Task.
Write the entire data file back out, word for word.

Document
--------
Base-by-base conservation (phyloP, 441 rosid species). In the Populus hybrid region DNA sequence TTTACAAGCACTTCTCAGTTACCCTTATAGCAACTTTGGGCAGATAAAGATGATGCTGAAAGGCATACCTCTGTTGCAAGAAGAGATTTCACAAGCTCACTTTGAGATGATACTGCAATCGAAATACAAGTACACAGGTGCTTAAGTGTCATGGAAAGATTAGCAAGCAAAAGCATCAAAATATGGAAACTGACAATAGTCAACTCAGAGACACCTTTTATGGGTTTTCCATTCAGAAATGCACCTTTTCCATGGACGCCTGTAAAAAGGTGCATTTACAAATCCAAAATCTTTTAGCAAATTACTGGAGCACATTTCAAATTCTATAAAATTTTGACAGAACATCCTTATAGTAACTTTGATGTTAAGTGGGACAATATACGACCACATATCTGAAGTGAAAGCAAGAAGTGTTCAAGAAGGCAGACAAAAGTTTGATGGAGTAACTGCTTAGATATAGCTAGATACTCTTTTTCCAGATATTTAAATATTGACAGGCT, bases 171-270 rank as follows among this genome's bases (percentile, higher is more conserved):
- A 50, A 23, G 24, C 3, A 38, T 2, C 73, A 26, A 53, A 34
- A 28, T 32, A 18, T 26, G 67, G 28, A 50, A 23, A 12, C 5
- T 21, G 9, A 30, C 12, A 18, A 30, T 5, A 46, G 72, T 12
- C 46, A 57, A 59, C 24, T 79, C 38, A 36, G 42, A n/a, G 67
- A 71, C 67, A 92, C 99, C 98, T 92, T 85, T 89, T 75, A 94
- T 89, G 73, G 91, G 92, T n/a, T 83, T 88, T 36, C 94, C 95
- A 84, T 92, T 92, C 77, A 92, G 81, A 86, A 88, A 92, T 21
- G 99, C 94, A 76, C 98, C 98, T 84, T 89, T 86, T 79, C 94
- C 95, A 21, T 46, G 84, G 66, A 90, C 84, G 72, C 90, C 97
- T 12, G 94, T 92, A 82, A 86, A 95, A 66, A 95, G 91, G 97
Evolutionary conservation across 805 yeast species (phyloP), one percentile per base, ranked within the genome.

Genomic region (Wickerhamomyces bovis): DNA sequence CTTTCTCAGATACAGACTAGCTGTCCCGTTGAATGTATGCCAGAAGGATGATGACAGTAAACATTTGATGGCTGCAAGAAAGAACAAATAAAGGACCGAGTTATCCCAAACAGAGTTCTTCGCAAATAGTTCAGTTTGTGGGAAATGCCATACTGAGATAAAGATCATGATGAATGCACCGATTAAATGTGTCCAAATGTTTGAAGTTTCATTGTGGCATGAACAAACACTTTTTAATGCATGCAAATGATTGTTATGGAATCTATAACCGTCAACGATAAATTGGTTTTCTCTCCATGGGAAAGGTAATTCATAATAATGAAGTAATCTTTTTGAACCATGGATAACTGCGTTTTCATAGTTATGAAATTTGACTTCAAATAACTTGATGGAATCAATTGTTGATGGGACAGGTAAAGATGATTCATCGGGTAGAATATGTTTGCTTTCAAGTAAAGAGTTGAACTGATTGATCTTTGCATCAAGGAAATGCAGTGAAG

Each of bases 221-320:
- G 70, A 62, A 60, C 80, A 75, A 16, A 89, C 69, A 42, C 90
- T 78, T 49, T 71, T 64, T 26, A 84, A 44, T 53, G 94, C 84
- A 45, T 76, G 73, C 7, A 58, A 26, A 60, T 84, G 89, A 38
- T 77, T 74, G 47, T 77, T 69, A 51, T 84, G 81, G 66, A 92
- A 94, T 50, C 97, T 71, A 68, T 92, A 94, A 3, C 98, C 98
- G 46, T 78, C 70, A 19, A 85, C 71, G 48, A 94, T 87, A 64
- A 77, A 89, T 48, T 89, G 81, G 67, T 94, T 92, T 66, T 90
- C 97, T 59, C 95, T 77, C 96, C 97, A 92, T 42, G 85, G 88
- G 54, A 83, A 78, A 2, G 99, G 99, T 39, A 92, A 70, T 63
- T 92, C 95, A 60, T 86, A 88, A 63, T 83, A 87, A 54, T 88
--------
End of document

Base-by-base conservation (phyloP, 441 rosid species). In the Populus hybrid region DNA sequence TTTACAAGCACTTCTCAGTTACCCTTATAGCAACTTTGGGCAGATAAAGATGATGCTGAAAGGCATACCTCTGTTGCAAGAAGAGATTTCACAAGCTCACTTTGAGATGATACTGCAATCGAAATACAAGTACACAGGTGCTTAAGTGTCATGGAAAGATTAGCAAGCAAAAGCATCAAAATATGGAAACTGACAATAGTCAACTCAGAGACACCTTTTATGGGTTTTCCATTCAGAAATGCACCTTTTCCATGGACGCCTGTAAAAAGGTGCATTTACAAATCCAAAATCTTTTAGCAAATTACTGGAGCACATTTCAAATTCTATAAAATTTTGACAGAACATCCTTATAGTAACTTTGATGTTAAGTGGGACAATATACGACCACATATCTGAAGTGAAAGCAAGAAGTGTTCAAGAAGGCAGACAAAAGTTTGATGGAGTAACTGCTTAGATATAGCTAGATACTCTTTTTCCAGATATTTAAATATTGACAGGCT, bases 171-270 rank as follows among this genome's bases (percentile, higher is more conserved):
- A 50, A 23, G 24, C 3, A 38, T 2, C 73, A 26, A 53, A 34
- A 28, T 32, A 18, T 26, G 67, G 28, A 50, A 23, A 12, C 5
- T 21, G 9, A 30, C 12, A 18, A 30, T 5, A 46, G 72, T 12
- C 46, A 57, A 59, C 24, T 79, C 38, A 36, G 42, A n/a, G 67
- A 71, C 67, A 92, C 99, C 98, T 92, T 85, T 89, T 75, A 94
- T 89, G 73, G 91, G 92, T n/a, T 83, T 88, T 36, C 94, C 95
- A 84, T 92, T 92, C 77, A 92, G 81, A 86, A 88, A 92, T 21
- G 99, C 94, A 76, C 98, C 98, T 84, T 89, T 86, T 79, C 94
- C 95, A 21, T 46, G 84, G 66, A 90, C 84, G 72, C 90, C 97
- T 12, G 94, T 92, A 82, A 86, A 95, A 66, A 95, G 91, G 97
Evolutionary conservation across 805 yeast species (phyloP), one percentile per base, ranked within the genome.

Genomic region (Wickerhamomyces bovis): DNA sequence CTTTCTCAGATACAGACTAGCTGTCCCGTTGAATGTATGCCAGAAGGATGATGACAGTAAACATTTGATGGCTGCAAGAAAGAACAAATAAAGGACCGAGTTATCCCAAACAGAGTTCTTCGCAAATAGTTCAGTTTGTGGGAAATGCCATACTGAGATAAAGATCATGATGAATGCACCGATTAAATGTGTCCAAATGTTTGAAGTTTCATTGTGGCATGAACAAACACTTTTTAATGCATGCAAATGATTGTTATGGAATCTATAACCGTCAACGATAAATTGGTTTTCTCTCCATGGGAAAGGTAATTCATAATAATGAAGTAATCTTTTTGAACCATGGATAACTGCGTTTTCATAGTTATGAAATTTGACTTCAAATAACTTGATGGAATCAATTGTTGATGGGACAGGTAAAGATGATTCATCGGGTAGAATATGTTTGCTTTCAAGTAAAGAGTTGAACTGATTGATCTTTGCATCAAGGAAATGCAGTGAAG

Each of bases 221-320:
- G 70, A 62, A 60, C 80, A 75, A 16, A 89, C 69, A 42, C 90
- T 78, T 49, T 71, T 64, T 26, A 84, A 44, T 53, G 94, C 84
- A 45, T 76, G 73, C 7, A 58, A 26, A 60, T 84, G 89, A 38
- T 77, T 74, G 47, T 77, T 69, A 51, T 84, G 81, G 66, A 92
- A 94, T 50, C 97, T 71, A 68, T 92, A 94, A 3, C 98, C 98
- G 46, T 78, C 70, A 19, A 85, C 71, G 48, A 94, T 87, A 64
- A 77, A 89, T 48, T 89, G 81, G 67, T 94, T 92, T 66, T 90
- C 97, T 59, C 95, T 77, C 96, C 97, A 92, T 42, G 85, G 88
- G 54, A 83, A 78, A 2, G 99, G 99, T 39, A 92, A 70, T 63
- T 92, C 95, A 60, T 86, A 88, A 63, T 83, A 87, A 54, T 88